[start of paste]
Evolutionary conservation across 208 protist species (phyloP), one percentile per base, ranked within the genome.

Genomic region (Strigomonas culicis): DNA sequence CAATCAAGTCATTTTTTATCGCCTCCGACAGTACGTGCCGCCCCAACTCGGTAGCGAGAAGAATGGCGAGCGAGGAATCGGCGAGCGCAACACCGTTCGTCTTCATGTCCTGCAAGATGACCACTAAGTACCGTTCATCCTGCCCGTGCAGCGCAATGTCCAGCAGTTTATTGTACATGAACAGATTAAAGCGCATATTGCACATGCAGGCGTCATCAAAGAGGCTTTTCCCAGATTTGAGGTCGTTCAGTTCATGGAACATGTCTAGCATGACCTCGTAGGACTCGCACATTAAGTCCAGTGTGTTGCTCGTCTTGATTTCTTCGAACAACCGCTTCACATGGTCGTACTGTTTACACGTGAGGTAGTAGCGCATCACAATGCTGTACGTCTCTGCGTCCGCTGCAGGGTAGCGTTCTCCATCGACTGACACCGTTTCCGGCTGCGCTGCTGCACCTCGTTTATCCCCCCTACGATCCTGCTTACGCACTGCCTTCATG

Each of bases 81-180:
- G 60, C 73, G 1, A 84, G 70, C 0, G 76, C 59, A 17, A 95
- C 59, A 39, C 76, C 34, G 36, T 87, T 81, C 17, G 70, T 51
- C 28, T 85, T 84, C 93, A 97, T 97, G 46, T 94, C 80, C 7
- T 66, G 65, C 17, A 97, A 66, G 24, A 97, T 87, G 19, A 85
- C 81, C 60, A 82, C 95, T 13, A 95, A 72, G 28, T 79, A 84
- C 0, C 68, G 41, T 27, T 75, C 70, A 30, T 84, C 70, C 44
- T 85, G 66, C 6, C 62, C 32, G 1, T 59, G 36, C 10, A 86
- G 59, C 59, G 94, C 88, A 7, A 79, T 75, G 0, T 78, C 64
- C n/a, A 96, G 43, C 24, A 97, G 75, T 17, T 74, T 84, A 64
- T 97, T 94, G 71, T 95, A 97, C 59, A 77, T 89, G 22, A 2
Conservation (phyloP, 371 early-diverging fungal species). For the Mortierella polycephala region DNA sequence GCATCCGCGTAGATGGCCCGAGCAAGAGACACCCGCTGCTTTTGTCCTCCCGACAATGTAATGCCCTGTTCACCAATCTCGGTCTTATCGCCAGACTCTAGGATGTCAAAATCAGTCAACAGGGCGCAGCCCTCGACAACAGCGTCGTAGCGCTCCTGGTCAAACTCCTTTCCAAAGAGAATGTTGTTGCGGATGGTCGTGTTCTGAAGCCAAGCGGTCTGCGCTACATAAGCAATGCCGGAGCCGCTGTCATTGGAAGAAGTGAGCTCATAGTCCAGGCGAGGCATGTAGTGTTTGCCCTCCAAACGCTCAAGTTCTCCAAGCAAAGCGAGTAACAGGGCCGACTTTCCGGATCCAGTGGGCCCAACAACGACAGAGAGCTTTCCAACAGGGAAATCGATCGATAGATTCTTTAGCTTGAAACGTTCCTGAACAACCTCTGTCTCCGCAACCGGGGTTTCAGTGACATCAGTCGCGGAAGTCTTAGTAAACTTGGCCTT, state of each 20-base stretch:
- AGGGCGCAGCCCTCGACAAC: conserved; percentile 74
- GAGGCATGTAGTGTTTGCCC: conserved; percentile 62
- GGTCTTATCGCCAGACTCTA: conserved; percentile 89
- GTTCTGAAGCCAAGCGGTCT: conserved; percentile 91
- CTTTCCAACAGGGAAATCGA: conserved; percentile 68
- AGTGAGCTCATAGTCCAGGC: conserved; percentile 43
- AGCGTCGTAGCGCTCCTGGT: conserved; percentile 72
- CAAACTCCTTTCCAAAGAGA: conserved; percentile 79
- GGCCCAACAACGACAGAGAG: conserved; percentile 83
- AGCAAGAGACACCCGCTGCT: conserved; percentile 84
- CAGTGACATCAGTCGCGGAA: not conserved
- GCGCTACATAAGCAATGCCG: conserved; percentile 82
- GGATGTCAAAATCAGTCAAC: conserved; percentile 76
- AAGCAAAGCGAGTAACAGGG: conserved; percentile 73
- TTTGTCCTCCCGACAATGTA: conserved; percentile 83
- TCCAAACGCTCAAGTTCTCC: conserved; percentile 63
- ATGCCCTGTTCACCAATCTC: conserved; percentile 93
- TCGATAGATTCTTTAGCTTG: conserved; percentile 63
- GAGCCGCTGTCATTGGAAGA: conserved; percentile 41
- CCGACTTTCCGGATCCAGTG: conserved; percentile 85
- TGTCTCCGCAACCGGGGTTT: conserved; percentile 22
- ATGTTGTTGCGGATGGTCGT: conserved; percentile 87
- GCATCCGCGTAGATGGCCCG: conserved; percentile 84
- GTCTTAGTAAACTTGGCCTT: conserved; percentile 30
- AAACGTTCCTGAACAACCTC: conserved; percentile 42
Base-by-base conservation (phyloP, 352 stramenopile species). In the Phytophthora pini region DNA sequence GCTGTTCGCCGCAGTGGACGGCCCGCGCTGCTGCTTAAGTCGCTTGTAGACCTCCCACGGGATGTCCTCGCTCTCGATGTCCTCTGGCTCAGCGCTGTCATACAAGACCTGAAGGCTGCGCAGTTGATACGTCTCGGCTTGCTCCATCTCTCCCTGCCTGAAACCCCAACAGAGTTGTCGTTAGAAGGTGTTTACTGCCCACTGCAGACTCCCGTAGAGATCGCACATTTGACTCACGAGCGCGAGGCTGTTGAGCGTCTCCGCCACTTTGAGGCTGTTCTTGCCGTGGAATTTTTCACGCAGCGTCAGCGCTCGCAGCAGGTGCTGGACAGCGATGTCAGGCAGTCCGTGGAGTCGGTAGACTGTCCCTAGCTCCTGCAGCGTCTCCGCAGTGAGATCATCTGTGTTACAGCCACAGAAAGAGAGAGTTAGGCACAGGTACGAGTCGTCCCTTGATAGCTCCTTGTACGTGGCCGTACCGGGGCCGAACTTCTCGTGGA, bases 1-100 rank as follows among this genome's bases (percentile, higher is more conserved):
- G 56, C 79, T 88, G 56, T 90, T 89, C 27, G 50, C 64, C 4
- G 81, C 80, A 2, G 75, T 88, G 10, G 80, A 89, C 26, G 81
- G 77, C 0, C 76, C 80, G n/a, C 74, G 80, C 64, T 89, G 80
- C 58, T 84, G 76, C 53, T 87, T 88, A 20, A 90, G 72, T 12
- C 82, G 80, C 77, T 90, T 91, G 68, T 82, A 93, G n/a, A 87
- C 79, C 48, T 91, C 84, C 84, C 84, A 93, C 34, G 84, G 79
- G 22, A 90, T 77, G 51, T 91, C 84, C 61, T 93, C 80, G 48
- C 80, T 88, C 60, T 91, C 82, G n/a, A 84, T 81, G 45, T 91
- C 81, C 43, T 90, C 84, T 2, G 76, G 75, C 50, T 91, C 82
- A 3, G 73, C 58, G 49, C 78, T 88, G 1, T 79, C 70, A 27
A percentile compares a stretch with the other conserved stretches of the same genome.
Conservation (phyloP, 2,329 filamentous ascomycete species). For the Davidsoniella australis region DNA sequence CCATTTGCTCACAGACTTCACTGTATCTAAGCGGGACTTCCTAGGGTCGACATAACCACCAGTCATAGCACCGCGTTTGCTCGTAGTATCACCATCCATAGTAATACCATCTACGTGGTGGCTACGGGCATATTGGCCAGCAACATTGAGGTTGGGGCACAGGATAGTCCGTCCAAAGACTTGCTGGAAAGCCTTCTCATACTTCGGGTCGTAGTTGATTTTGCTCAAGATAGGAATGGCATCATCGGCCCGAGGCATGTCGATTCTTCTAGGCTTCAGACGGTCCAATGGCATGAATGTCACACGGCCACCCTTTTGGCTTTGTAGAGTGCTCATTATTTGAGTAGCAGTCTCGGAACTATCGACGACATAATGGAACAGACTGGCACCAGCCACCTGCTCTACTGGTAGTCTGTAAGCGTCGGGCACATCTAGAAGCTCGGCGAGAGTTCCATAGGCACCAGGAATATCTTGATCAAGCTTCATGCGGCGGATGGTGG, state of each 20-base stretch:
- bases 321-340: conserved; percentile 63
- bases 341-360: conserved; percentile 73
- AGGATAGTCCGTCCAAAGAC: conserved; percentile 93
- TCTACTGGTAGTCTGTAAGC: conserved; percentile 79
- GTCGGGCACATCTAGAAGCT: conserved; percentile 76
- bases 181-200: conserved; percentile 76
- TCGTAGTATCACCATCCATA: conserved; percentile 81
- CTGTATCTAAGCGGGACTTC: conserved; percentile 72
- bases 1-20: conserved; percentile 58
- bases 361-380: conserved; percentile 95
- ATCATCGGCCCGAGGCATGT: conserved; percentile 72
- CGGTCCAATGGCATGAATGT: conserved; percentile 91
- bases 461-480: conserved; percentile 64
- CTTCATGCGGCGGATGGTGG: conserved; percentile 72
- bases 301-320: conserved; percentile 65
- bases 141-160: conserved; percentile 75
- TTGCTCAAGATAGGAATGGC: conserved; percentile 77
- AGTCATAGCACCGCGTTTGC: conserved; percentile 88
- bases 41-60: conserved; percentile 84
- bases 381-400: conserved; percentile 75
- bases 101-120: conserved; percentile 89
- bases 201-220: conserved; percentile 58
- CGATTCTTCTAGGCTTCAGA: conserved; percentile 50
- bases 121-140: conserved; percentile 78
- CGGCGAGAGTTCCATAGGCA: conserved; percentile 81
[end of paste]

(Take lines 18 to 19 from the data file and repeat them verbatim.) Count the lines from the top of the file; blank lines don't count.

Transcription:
- GTTCTGAAGCCAAGCGGTCT: conserved; percentile 91
- CTTTCCAACAGGGAAATCGA: conserved; percentile 68